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One way to quantify a prey’s response to a predator is by flight initiation distance (FID), the distance between a predator and prey at the moment the prey flees. As perceived risk from a predator increases, FID increases. Juvenile animals typically flee from approaching threats sooner than do adults because they have less able risk assessment. However, our observations suggested juvenile squirrels might use a different tactic: foraging near refuges. We first tested whether age affected squirrels’ FID in response to an approaching human on the UofL campus, where squirrels experience high levels of interactions with humans from an early age. We identified a focal squirrel’s age (adult or juvenile), and waited until it was within 5 meters of a refuge, i.e. a tree at least 6 meters tall. For all trials, the approaching person, focal squirrel, and refuge were in a straight line, with the squirrel between the person and the refuge. This arrangement and short distance to refuge facilitated flight decisions. A researcher approached each squirrel at 2 steps/second until the squirrel fled, and then measured initial distance between predator (person) and prey, FID, and the squirrel’s distance to the refuge. Results showed no difference in FID between adults and juveniles (GLM analysis; p > 0.50). We then measured squirrels’ distances from trees while foraging, and we found that juveniles indeed compensated for low FID by by a different anti-predator behavior: foraging significantly closer to the refuge than adults. This is a novel finding among vertebrates.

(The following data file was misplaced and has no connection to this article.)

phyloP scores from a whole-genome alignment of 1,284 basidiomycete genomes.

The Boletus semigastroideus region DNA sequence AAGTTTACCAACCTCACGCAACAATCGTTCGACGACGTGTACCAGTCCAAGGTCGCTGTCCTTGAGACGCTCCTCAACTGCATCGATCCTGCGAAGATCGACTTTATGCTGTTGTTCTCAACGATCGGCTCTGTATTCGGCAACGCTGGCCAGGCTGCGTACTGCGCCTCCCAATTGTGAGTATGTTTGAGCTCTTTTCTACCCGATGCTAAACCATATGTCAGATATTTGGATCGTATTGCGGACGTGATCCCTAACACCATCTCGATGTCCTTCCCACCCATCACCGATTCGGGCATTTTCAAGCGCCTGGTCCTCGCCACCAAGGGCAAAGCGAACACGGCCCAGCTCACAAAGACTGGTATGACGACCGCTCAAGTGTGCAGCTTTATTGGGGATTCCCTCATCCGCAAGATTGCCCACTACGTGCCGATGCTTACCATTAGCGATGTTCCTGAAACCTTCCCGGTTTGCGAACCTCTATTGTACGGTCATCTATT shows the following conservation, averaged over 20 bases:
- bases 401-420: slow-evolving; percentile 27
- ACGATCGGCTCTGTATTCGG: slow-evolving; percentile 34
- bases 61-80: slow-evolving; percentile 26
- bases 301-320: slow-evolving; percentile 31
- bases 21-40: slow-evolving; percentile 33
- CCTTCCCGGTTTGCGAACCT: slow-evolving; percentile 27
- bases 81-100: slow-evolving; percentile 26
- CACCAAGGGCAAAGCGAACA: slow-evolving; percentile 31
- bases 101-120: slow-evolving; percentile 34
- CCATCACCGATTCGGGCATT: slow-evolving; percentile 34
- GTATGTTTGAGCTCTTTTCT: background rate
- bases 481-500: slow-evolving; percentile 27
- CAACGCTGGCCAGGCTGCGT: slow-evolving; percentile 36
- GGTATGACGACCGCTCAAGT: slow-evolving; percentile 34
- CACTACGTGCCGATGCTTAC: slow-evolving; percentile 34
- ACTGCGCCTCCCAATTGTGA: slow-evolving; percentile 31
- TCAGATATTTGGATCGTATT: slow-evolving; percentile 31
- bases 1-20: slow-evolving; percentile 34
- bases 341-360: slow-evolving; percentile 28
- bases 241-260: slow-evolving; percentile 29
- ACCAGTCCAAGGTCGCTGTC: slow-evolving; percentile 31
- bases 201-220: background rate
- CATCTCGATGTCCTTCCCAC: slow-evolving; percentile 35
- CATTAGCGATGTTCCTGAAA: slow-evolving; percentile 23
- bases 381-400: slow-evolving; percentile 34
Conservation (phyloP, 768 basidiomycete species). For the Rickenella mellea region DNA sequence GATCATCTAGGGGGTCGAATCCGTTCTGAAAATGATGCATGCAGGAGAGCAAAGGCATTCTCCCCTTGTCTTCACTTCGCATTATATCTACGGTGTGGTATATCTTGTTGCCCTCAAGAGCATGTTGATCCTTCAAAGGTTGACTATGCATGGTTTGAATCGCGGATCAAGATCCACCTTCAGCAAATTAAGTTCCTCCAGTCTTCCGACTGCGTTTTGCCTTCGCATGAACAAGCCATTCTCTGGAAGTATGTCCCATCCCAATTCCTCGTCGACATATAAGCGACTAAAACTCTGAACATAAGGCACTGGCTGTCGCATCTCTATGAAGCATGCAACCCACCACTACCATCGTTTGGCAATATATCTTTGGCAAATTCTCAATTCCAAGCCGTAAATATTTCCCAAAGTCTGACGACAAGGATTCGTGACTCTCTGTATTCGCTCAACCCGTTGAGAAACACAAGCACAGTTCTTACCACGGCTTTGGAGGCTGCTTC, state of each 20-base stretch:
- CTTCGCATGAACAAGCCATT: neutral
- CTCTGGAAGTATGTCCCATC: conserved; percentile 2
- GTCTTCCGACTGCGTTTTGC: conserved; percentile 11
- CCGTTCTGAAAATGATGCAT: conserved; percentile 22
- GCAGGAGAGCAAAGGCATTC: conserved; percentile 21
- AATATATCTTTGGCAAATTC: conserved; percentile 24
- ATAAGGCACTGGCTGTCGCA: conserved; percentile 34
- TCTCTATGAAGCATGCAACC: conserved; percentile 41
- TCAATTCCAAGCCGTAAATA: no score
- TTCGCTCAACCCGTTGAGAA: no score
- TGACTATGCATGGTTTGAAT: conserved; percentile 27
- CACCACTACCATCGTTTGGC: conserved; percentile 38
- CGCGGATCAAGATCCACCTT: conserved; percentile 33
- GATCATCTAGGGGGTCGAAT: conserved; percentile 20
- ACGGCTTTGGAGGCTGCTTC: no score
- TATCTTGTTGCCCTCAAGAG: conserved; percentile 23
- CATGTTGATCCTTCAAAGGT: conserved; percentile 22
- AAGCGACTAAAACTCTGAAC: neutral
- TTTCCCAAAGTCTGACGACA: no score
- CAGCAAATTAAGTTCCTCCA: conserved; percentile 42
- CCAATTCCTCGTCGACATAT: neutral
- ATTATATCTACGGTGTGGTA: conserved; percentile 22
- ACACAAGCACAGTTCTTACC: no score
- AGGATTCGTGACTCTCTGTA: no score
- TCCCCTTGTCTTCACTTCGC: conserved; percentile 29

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flight initiation distance, Sciurus carolinensis, foraging


Behavior and Ethology

Risk Assessment and Flight Decisions in Adult versus Juvenile Squirrels (Sciurus  carolinensis)